Thursday, March 7, 2013

Red Country

Red CountryRed Country by Joe Abercrombie
My rating: 4 of 5 stars

When Shy South and her cowardly stepfather Lamb return home to find their farmhand dead and Shy's two siblings missing, they venture into the Far Country to find them. They join a fellowship and head to the mining town of Crease. During their travels, Shy is forced to confront her own checkered past and finds that her stepfather has a past of his own...

On the heels of finishing A Dance with Dragons, my jones for dark fantasy with morally ambiguous characters was not sated so I turned to Red Country. Red Country is my first Joe Abercrombie book and won't be the last.

Red Country promoted as being a fantasy western and I'd say that's fairly accurate. It's a story of revenge and redemption, two staples of the Western genre, and the trip across the Far Country to Crease has a very western feel to it. Crease has a setup not unlike the town from Fistful of Dollars (or Yojimbo, if you prefer). Lamb and Shy riding out into the unmapped country to find their missing loved ones is straight out of a lot of westerns. Without giving too much away, it also reminds me of Unforgiven quite a bit once Lamb mans up and shows his true colors. It's nice to see fantasy that strays from the rut of medieval pseudo-European quest stories.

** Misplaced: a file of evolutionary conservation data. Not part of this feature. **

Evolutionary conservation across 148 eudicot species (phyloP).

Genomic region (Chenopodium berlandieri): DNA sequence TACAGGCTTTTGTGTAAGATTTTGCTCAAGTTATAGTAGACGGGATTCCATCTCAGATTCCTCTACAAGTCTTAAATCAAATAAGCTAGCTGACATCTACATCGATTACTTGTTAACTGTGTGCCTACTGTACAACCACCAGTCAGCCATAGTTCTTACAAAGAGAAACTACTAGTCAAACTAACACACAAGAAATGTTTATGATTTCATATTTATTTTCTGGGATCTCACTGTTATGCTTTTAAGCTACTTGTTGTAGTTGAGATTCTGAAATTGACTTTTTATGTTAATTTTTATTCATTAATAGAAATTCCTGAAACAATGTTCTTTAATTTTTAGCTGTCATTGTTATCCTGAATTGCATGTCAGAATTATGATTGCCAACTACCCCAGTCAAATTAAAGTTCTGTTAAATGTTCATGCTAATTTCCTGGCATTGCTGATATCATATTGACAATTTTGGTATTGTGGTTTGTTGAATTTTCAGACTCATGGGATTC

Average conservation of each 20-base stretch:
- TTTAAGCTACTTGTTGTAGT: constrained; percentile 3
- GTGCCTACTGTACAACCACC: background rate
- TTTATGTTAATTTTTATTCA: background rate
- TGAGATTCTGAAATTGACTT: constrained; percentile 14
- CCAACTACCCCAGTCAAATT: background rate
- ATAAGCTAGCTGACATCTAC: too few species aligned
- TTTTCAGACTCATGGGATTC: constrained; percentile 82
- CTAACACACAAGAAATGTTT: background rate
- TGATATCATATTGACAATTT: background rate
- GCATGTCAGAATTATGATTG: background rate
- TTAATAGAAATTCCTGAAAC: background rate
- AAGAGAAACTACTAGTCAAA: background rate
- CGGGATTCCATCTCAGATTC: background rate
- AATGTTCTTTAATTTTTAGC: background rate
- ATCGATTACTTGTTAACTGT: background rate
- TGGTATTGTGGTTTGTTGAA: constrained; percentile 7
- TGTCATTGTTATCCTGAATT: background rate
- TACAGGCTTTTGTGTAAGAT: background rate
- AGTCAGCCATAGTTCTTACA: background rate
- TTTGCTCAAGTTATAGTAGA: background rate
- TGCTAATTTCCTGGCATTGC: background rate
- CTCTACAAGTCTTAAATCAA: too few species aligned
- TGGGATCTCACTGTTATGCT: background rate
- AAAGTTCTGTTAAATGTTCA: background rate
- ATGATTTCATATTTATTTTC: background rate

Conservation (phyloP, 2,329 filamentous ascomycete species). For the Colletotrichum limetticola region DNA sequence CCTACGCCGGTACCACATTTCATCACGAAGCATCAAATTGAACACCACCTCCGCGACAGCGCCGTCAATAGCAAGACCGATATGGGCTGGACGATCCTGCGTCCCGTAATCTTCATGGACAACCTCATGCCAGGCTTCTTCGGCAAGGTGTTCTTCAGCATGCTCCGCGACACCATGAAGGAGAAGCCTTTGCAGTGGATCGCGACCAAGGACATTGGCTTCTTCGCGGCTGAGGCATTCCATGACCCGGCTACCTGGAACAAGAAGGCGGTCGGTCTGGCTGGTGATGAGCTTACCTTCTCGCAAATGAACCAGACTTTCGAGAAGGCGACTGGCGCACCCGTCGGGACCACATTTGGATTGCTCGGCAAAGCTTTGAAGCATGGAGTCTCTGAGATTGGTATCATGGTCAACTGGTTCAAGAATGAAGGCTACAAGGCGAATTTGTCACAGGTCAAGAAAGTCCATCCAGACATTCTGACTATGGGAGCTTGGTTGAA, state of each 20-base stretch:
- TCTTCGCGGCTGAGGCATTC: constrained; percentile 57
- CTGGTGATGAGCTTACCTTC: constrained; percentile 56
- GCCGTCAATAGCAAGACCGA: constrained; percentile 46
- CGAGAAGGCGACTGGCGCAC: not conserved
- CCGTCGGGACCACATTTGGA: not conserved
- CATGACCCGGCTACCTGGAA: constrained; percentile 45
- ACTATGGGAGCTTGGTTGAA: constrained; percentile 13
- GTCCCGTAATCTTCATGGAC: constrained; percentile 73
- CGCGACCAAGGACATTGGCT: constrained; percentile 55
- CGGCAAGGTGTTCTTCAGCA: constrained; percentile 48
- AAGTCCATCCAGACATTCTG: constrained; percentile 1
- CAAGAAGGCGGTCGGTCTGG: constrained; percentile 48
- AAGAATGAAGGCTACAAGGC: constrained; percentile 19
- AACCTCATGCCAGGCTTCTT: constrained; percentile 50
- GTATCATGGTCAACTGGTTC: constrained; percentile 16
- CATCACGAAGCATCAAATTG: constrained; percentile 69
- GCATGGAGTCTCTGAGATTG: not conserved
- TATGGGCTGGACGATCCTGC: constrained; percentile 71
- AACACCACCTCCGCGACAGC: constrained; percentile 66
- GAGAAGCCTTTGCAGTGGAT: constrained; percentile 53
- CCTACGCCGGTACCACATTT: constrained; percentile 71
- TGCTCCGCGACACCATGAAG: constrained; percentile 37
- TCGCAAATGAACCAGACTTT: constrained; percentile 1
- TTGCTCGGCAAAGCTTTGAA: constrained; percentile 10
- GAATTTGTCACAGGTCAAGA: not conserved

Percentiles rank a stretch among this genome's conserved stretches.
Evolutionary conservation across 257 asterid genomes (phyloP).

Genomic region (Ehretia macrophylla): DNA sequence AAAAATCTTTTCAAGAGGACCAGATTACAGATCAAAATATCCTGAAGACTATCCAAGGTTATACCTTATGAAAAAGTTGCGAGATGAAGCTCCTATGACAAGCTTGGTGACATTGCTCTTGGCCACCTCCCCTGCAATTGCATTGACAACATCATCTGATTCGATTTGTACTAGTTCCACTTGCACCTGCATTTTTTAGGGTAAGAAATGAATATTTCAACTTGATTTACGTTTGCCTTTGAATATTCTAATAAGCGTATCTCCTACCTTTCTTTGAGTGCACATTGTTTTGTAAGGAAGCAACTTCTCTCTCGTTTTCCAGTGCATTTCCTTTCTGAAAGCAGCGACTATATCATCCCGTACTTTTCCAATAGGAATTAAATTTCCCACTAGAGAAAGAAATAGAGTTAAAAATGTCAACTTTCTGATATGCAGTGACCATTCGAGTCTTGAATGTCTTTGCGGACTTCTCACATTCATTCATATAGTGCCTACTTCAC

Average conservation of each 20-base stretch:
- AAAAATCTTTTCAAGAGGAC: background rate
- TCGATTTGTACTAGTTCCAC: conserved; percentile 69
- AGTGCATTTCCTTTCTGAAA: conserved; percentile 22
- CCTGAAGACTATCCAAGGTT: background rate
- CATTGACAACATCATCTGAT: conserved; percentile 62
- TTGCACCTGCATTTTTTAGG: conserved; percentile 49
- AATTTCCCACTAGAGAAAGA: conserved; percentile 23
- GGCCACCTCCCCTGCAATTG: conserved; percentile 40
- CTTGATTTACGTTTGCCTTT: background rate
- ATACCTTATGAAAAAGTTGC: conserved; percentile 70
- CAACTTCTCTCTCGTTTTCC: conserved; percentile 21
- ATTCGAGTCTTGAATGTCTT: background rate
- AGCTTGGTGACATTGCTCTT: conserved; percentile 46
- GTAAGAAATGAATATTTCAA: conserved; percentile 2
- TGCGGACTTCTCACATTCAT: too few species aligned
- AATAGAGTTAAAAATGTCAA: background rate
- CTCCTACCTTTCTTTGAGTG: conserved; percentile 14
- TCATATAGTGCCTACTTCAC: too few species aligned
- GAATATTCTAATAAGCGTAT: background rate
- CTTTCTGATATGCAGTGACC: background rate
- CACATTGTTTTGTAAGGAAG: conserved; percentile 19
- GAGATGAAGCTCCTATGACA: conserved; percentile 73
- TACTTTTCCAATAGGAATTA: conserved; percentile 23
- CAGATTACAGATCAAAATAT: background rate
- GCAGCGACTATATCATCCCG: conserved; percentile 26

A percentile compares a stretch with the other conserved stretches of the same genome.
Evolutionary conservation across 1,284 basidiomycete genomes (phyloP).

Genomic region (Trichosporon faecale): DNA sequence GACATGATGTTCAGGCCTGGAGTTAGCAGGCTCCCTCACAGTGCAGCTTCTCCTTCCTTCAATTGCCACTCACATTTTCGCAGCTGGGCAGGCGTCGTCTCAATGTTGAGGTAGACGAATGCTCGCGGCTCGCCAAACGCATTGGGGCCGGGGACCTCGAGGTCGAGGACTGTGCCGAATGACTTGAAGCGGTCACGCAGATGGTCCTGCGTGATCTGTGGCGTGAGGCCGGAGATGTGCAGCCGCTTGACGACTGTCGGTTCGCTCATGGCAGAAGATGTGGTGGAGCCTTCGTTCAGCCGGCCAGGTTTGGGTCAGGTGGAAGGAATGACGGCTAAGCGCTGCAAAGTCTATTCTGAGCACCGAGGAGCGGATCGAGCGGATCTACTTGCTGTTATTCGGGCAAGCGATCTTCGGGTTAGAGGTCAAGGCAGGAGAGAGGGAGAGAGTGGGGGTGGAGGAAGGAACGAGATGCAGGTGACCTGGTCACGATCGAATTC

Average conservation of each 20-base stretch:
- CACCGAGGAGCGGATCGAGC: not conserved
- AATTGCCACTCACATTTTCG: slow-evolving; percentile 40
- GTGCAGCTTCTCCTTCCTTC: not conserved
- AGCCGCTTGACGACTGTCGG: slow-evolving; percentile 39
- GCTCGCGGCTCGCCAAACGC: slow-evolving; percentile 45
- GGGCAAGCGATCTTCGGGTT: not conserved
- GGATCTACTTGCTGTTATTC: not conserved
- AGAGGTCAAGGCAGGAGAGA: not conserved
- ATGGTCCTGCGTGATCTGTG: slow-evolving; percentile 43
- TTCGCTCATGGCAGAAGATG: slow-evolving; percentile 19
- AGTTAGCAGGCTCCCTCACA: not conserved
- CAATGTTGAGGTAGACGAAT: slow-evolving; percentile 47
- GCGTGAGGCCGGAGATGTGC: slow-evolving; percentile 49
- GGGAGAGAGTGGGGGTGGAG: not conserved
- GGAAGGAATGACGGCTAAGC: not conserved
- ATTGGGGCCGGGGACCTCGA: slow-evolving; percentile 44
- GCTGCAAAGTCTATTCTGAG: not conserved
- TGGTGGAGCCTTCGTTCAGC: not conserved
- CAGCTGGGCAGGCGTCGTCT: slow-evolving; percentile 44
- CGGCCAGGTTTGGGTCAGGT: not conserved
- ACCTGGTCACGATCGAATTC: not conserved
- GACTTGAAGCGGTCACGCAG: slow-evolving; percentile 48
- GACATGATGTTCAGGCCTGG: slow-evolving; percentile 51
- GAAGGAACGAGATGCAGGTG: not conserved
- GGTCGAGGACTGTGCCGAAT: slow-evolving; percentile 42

The characters are an interesting bunch. Shy is a woman wondering why she managed to escape justice for her dark past. Lamb is a Northern barbarian trying to keep a promise he made to a dead woman. Temple is a lifelong screw up trying to turn things around. Cosca, one of the antagonists, is pretty lovable for a villain. They are far from the average fantasy cast and this is far from an average fantasy tale.

Joe Abercrombie's books are known for being dark and gritty. What people rarely mention is that they have a fair amount of dry humor and clever imagery in them as well. The quotable lines are surprisingly frequent. What I'm trying to say is that Abercrombie's writing was a lot more enjoyable to me than that of a lot of fantasy writers.

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